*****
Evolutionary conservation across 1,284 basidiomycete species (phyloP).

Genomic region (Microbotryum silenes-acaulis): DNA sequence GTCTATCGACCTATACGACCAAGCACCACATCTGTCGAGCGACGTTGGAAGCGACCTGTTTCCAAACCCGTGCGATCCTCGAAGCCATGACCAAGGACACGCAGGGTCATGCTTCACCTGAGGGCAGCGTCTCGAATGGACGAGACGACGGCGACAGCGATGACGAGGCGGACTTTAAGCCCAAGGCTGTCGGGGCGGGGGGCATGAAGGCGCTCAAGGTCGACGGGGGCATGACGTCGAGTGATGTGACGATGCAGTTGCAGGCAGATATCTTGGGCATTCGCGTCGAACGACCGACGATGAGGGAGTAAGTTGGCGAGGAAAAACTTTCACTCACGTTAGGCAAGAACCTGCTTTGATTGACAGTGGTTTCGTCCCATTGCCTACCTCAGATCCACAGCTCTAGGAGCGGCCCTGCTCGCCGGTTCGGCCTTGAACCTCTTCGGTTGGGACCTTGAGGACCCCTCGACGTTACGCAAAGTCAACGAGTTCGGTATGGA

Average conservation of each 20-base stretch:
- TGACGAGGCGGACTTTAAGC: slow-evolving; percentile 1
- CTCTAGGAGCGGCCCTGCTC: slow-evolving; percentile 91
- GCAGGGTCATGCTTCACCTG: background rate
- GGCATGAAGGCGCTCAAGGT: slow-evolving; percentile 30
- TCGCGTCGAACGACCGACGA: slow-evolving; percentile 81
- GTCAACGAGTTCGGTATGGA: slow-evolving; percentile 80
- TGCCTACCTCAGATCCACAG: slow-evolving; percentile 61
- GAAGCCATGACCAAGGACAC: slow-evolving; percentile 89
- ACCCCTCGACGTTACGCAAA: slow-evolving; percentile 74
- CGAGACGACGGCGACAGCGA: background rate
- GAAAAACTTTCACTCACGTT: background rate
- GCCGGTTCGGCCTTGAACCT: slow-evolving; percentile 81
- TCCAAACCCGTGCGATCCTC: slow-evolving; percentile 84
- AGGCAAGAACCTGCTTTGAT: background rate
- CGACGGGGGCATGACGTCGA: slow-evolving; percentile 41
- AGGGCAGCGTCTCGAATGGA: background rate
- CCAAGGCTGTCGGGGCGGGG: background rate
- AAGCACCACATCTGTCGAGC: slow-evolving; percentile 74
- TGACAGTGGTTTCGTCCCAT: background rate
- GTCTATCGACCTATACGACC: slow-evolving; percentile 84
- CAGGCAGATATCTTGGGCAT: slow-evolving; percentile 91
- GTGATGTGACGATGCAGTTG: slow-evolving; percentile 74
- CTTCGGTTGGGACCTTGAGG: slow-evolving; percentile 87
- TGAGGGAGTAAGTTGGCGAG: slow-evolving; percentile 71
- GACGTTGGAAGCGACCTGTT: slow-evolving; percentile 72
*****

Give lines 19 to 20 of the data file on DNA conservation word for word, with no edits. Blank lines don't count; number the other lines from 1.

- AGGGCAGCGTCTCGAATGGA: background rate
- CCAAGGCTGTCGGGGCGGGG: background rate